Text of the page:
Monday, August 24, 2015
Ten days after that sighting came the first of three waves of death, each more devastating than the previous. Billions of people die, including Cassie's mother, but Cassie, her father, and her five-year-old brother somehow survivied.
Then came the fourth wave: Silencers. Aliens, impossible to identify because they look human, out to kill the few remaining human survivors. They succeed in killing Cassie’s father, and separating Cassie from her brother, Sam.
Now Cassie is desperate to find Sam, and a few other surviving teens are fighting just as hard to stay alive, to stay human, as the fifth wave begins.
So, overall, I really enjoyed The 5th Wave. It's exciting and fast-paced enough that the book doesn't feel as long as it actually is. I was turning pages quickly because I wanted to find out what would happen to these characters whom I quickly came to care about. I also thought the different waves were pretty ingenious, and the way Rick Yancey doled out information about them was really well done.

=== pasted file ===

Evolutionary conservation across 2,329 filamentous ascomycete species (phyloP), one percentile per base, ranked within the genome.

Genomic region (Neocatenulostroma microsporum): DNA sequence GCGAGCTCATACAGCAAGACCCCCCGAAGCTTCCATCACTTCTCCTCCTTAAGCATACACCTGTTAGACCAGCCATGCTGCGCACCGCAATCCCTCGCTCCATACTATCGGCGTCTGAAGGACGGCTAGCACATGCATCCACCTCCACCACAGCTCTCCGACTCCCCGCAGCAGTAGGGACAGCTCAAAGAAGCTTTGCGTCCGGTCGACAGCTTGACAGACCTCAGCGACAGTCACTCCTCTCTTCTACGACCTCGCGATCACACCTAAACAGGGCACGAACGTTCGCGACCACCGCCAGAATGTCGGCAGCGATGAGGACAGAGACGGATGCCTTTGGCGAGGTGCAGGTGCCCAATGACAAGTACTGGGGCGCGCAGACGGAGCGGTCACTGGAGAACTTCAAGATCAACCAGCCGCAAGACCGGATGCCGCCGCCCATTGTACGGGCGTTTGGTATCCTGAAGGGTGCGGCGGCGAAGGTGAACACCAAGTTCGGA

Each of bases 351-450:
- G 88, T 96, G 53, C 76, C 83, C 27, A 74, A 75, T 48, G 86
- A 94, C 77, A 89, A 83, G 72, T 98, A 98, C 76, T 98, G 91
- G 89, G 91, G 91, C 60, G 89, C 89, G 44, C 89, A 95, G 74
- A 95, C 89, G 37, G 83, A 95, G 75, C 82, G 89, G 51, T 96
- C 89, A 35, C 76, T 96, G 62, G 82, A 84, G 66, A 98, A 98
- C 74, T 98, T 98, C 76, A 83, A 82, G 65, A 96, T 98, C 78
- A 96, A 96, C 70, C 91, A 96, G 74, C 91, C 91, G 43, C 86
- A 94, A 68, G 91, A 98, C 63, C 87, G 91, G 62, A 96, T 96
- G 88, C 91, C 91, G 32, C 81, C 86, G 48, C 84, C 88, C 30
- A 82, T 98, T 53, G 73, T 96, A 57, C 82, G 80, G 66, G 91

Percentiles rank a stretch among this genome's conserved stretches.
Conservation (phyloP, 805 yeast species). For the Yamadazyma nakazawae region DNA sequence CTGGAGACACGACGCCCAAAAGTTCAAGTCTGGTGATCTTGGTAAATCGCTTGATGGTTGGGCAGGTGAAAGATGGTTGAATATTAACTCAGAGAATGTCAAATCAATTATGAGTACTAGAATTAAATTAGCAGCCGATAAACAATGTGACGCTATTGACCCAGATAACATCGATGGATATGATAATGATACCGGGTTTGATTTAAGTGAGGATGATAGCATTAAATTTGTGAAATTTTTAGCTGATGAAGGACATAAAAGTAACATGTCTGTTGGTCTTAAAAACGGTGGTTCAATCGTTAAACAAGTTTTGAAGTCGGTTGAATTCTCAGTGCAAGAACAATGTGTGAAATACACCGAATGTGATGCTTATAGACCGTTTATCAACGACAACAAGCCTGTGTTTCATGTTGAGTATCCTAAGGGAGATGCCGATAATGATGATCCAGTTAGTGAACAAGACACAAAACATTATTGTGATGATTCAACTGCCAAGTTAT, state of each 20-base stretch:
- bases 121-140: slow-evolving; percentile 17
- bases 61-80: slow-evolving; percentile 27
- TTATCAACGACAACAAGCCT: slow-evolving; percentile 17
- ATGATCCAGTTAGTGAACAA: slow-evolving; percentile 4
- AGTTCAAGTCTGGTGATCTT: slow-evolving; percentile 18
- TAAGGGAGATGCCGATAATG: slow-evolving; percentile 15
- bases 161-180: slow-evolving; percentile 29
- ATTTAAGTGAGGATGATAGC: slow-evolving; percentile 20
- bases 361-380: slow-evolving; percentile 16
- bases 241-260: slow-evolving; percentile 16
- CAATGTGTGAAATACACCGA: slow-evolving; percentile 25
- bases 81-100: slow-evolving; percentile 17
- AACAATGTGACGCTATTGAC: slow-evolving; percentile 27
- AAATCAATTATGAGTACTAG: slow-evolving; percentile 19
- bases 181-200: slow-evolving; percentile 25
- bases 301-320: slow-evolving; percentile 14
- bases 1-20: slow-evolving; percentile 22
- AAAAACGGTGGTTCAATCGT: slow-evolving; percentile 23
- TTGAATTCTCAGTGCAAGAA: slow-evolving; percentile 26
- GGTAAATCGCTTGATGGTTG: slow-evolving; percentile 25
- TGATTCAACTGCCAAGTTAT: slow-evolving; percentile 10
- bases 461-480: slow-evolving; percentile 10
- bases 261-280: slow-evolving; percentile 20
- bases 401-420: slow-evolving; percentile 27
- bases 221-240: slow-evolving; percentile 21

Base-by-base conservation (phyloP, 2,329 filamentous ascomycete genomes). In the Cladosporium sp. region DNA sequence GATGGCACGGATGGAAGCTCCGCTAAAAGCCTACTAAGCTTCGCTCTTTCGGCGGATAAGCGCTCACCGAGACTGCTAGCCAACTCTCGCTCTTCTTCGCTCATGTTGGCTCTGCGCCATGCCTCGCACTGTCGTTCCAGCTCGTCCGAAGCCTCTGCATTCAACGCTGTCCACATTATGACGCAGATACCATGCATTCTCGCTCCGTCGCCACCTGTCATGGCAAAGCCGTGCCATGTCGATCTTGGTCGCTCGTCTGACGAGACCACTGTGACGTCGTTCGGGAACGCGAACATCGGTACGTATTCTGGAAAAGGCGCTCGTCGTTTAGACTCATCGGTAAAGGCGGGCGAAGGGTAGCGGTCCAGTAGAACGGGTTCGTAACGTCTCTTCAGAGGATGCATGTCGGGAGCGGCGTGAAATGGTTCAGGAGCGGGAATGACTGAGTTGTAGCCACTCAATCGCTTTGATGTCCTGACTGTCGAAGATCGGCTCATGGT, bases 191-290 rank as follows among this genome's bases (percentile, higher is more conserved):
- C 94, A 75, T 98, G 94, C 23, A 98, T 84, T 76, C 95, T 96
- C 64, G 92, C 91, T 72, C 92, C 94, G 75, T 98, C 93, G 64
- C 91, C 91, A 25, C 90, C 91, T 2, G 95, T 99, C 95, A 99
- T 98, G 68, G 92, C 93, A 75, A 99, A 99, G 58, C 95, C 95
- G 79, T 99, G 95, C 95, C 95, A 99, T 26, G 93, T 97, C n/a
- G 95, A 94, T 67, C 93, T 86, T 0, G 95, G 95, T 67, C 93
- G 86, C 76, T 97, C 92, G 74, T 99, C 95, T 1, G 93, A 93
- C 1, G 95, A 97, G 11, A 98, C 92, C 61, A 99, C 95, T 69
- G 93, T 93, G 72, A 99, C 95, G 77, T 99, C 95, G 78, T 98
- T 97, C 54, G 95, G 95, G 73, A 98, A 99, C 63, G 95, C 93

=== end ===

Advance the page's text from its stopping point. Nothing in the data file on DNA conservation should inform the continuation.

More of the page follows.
True, part of the third wave had me raising my eyebrows a bit. I like to call this modified Ebola the Richard Preston version of Ebola: extremely bloody and sometimes explosive. (Read David Quammen's Spillover, or Ebola: The Natural and Human History of a Deadly Virus, which is basically the Ebola section of Spillover with some mid-2014 updates for a more measured take on the real Ebola.) This is me being nitpicky and a bit snarky, though, because despite being somewhat skeptical, I was still more than willing to suspend my disbelief here and go along for the ride.
The second book in the series, The Infinite Sea, was published last year. The final book, The Last Star, will be released next year, as will the film adaptation of The 5th Wave.
The 5th Wave by Rick Yancey
post-apocalyptic YA fiction
published May 2013 by Penguin
hardcover ISBN: 9780399162411 | paperback ISBN: 9780142425831
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